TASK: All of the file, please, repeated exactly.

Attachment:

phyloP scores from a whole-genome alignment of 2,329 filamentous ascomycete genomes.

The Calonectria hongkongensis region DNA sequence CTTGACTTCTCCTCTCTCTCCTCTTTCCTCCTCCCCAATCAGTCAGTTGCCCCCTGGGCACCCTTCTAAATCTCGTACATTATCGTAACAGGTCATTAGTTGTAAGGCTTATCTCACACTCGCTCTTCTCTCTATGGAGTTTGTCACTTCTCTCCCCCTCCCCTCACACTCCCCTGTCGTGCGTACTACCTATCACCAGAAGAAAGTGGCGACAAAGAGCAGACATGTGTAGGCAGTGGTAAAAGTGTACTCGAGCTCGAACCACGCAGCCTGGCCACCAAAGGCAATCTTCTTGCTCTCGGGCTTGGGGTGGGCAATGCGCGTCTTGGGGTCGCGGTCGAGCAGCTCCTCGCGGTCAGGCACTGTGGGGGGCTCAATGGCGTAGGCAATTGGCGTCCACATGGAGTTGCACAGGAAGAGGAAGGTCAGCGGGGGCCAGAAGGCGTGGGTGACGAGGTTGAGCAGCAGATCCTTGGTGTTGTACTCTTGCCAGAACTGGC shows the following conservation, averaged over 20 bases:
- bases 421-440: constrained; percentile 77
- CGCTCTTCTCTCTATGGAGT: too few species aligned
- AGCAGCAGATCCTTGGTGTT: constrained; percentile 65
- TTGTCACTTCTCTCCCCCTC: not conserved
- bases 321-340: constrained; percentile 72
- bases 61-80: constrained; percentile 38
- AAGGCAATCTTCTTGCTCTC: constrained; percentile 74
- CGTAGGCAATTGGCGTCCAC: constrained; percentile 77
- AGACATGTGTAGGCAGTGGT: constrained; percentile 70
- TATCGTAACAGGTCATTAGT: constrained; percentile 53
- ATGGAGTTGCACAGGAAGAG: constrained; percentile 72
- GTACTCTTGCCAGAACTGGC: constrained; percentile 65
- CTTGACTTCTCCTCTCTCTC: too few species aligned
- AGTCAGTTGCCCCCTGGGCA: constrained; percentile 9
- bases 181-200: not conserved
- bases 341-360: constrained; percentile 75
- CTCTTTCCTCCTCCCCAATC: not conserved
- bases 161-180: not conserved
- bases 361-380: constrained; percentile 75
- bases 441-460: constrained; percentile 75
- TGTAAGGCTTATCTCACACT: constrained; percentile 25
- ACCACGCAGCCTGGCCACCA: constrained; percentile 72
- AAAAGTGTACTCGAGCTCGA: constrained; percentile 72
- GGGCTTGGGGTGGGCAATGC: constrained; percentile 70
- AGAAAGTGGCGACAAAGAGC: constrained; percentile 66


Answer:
phyloP scores from a whole-genome alignment of 2,329 filamentous ascomycete genomes.

The Calonectria hongkongensis region DNA sequence CTTGACTTCTCCTCTCTCTCCTCTTTCCTCCTCCCCAATCAGTCAGTTGCCCCCTGGGCACCCTTCTAAATCTCGTACATTATCGTAACAGGTCATTAGTTGTAAGGCTTATCTCACACTCGCTCTTCTCTCTATGGAGTTTGTCACTTCTCTCCCCCTCCCCTCACACTCCCCTGTCGTGCGTACTACCTATCACCAGAAGAAAGTGGCGACAAAGAGCAGACATGTGTAGGCAGTGGTAAAAGTGTACTCGAGCTCGAACCACGCAGCCTGGCCACCAAAGGCAATCTTCTTGCTCTCGGGCTTGGGGTGGGCAATGCGCGTCTTGGGGTCGCGGTCGAGCAGCTCCTCGCGGTCAGGCACTGTGGGGGGCTCAATGGCGTAGGCAATTGGCGTCCACATGGAGTTGCACAGGAAGAGGAAGGTCAGCGGGGGCCAGAAGGCGTGGGTGACGAGGTTGAGCAGCAGATCCTTGGTGTTGTACTCTTGCCAGAACTGGC shows the following conservation, averaged over 20 bases:
- bases 421-440: constrained; percentile 77
- CGCTCTTCTCTCTATGGAGT: too few species aligned
- AGCAGCAGATCCTTGGTGTT: constrained; percentile 65
- TTGTCACTTCTCTCCCCCTC: not conserved
- bases 321-340: constrained; percentile 72
- bases 61-80: constrained; percentile 38
- AAGGCAATCTTCTTGCTCTC: constrained; percentile 74
- CGTAGGCAATTGGCGTCCAC: constrained; percentile 77
- AGACATGTGTAGGCAGTGGT: constrained; percentile 70
- TATCGTAACAGGTCATTAGT: constrained; percentile 53
- ATGGAGTTGCACAGGAAGAG: constrained; percentile 72
- GTACTCTTGCCAGAACTGGC: constrained; percentile 65
- CTTGACTTCTCCTCTCTCTC: too few species aligned
- AGTCAGTTGCCCCCTGGGCA: constrained; percentile 9
- bases 181-200: not conserved
- bases 341-360: constrained; percentile 75
- CTCTTTCCTCCTCCCCAATC: not conserved
- bases 161-180: not conserved
- bases 361-380: constrained; percentile 75
- bases 441-460: constrained; percentile 75
- TGTAAGGCTTATCTCACACT: constrained; percentile 25
- ACCACGCAGCCTGGCCACCA: constrained; percentile 72
- AAAAGTGTACTCGAGCTCGA: constrained; percentile 72
- GGGCTTGGGGTGGGCAATGC: constrained; percentile 70
- AGAAAGTGGCGACAAAGAGC: constrained; percentile 66